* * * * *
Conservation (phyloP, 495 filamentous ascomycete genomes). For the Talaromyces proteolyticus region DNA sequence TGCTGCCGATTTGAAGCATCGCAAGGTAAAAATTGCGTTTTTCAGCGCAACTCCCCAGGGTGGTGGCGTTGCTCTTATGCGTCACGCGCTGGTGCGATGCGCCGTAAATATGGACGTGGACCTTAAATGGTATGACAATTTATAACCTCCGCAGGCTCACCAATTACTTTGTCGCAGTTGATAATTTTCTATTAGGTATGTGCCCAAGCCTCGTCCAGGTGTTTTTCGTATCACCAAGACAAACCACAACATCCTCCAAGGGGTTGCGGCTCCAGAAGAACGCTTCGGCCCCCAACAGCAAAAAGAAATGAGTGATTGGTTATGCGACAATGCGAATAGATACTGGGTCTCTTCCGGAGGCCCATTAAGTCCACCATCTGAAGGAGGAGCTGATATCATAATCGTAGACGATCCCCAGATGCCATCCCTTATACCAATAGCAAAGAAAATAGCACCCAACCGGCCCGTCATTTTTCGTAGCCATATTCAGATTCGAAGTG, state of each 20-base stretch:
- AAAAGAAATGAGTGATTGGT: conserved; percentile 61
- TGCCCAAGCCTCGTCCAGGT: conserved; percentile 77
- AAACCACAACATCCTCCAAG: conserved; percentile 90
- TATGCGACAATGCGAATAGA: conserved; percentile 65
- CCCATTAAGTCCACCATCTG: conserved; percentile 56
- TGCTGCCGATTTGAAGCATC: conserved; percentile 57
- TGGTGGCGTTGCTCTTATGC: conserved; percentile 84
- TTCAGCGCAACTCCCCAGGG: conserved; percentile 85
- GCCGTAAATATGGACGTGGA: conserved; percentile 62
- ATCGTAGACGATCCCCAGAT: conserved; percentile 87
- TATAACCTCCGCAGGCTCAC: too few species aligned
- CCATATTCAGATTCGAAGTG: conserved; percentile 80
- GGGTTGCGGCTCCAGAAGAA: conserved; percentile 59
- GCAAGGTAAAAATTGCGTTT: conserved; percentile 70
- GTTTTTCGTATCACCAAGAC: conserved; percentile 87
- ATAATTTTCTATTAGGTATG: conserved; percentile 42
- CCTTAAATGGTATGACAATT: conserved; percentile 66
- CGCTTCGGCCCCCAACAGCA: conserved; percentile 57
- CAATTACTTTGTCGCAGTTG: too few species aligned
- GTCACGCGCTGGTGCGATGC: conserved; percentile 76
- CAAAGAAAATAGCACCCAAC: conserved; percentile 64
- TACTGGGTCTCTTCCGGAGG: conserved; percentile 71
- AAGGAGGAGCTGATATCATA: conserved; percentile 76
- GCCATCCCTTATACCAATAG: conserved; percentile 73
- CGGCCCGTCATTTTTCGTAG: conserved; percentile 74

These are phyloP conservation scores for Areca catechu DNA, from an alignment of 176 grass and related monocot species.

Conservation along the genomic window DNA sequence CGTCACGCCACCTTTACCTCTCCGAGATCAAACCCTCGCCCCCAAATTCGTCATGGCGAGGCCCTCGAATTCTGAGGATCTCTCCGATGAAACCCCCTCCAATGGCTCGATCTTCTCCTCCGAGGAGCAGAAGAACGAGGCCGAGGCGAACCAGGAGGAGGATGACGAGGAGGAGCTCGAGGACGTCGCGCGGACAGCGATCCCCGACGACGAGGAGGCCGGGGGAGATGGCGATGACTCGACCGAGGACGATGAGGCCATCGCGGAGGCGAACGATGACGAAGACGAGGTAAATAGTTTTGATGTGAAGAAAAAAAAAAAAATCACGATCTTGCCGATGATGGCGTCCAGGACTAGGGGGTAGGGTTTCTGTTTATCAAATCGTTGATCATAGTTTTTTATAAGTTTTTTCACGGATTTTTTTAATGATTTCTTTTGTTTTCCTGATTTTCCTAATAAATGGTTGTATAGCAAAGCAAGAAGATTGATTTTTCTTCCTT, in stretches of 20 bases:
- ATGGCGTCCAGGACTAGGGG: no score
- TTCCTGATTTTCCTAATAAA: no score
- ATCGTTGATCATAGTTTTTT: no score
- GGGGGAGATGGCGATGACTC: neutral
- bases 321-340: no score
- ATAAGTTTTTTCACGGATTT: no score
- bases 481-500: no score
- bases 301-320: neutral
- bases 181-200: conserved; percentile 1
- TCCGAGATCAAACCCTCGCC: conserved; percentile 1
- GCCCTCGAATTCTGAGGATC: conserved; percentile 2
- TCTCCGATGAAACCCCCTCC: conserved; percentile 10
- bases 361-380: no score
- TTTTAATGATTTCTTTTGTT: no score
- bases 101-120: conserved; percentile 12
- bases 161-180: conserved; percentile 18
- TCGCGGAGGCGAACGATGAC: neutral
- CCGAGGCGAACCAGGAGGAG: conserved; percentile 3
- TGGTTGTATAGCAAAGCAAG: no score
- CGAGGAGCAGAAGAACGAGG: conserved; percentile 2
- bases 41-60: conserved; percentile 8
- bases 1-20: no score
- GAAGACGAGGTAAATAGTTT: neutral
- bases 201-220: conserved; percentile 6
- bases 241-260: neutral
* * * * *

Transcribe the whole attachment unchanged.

Conservation (phyloP, 495 filamentous ascomycete genomes). For the Talaromyces proteolyticus region DNA sequence TGCTGCCGATTTGAAGCATCGCAAGGTAAAAATTGCGTTTTTCAGCGCAACTCCCCAGGGTGGTGGCGTTGCTCTTATGCGTCACGCGCTGGTGCGATGCGCCGTAAATATGGACGTGGACCTTAAATGGTATGACAATTTATAACCTCCGCAGGCTCACCAATTACTTTGTCGCAGTTGATAATTTTCTATTAGGTATGTGCCCAAGCCTCGTCCAGGTGTTTTTCGTATCACCAAGACAAACCACAACATCCTCCAAGGGGTTGCGGCTCCAGAAGAACGCTTCGGCCCCCAACAGCAAAAAGAAATGAGTGATTGGTTATGCGACAATGCGAATAGATACTGGGTCTCTTCCGGAGGCCCATTAAGTCCACCATCTGAAGGAGGAGCTGATATCATAATCGTAGACGATCCCCAGATGCCATCCCTTATACCAATAGCAAAGAAAATAGCACCCAACCGGCCCGTCATTTTTCGTAGCCATATTCAGATTCGAAGTG, state of each 20-base stretch:
- AAAAGAAATGAGTGATTGGT: conserved; percentile 61
- TGCCCAAGCCTCGTCCAGGT: conserved; percentile 77
- AAACCACAACATCCTCCAAG: conserved; percentile 90
- TATGCGACAATGCGAATAGA: conserved; percentile 65
- CCCATTAAGTCCACCATCTG: conserved; percentile 56
- TGCTGCCGATTTGAAGCATC: conserved; percentile 57
- TGGTGGCGTTGCTCTTATGC: conserved; percentile 84
- TTCAGCGCAACTCCCCAGGG: conserved; percentile 85
- GCCGTAAATATGGACGTGGA: conserved; percentile 62
- ATCGTAGACGATCCCCAGAT: conserved; percentile 87
- TATAACCTCCGCAGGCTCAC: too few species aligned
- CCATATTCAGATTCGAAGTG: conserved; percentile 80
- GGGTTGCGGCTCCAGAAGAA: conserved; percentile 59
- GCAAGGTAAAAATTGCGTTT: conserved; percentile 70
- GTTTTTCGTATCACCAAGAC: conserved; percentile 87
- ATAATTTTCTATTAGGTATG: conserved; percentile 42
- CCTTAAATGGTATGACAATT: conserved; percentile 66
- CGCTTCGGCCCCCAACAGCA: conserved; percentile 57
- CAATTACTTTGTCGCAGTTG: too few species aligned
- GTCACGCGCTGGTGCGATGC: conserved; percentile 76
- CAAAGAAAATAGCACCCAAC: conserved; percentile 64
- TACTGGGTCTCTTCCGGAGG: conserved; percentile 71
- AAGGAGGAGCTGATATCATA: conserved; percentile 76
- GCCATCCCTTATACCAATAG: conserved; percentile 73
- CGGCCCGTCATTTTTCGTAG: conserved; percentile 74

These are phyloP conservation scores for Areca catechu DNA, from an alignment of 176 grass and related monocot species.

Conservation along the genomic window DNA sequence CGTCACGCCACCTTTACCTCTCCGAGATCAAACCCTCGCCCCCAAATTCGTCATGGCGAGGCCCTCGAATTCTGAGGATCTCTCCGATGAAACCCCCTCCAATGGCTCGATCTTCTCCTCCGAGGAGCAGAAGAACGAGGCCGAGGCGAACCAGGAGGAGGATGACGAGGAGGAGCTCGAGGACGTCGCGCGGACAGCGATCCCCGACGACGAGGAGGCCGGGGGAGATGGCGATGACTCGACCGAGGACGATGAGGCCATCGCGGAGGCGAACGATGACGAAGACGAGGTAAATAGTTTTGATGTGAAGAAAAAAAAAAAAATCACGATCTTGCCGATGATGGCGTCCAGGACTAGGGGGTAGGGTTTCTGTTTATCAAATCGTTGATCATAGTTTTTTATAAGTTTTTTCACGGATTTTTTTAATGATTTCTTTTGTTTTCCTGATTTTCCTAATAAATGGTTGTATAGCAAAGCAAGAAGATTGATTTTTCTTCCTT, in stretches of 20 bases:
- ATGGCGTCCAGGACTAGGGG: no score
- TTCCTGATTTTCCTAATAAA: no score
- ATCGTTGATCATAGTTTTTT: no score
- GGGGGAGATGGCGATGACTC: neutral
- bases 321-340: no score
- ATAAGTTTTTTCACGGATTT: no score
- bases 481-500: no score
- bases 301-320: neutral
- bases 181-200: conserved; percentile 1
- TCCGAGATCAAACCCTCGCC: conserved; percentile 1
- GCCCTCGAATTCTGAGGATC: conserved; percentile 2
- TCTCCGATGAAACCCCCTCC: conserved; percentile 10
- bases 361-380: no score
- TTTTAATGATTTCTTTTGTT: no score
- bases 101-120: conserved; percentile 12
- bases 161-180: conserved; percentile 18
- TCGCGGAGGCGAACGATGAC: neutral
- CCGAGGCGAACCAGGAGGAG: conserved; percentile 3
- TGGTTGTATAGCAAAGCAAG: no score
- CGAGGAGCAGAAGAACGAGG: conserved; percentile 2
- bases 41-60: conserved; percentile 8
- bases 1-20: no score
- GAAGACGAGGTAAATAGTTT: neutral
- bases 201-220: conserved; percentile 6
- bases 241-260: neutral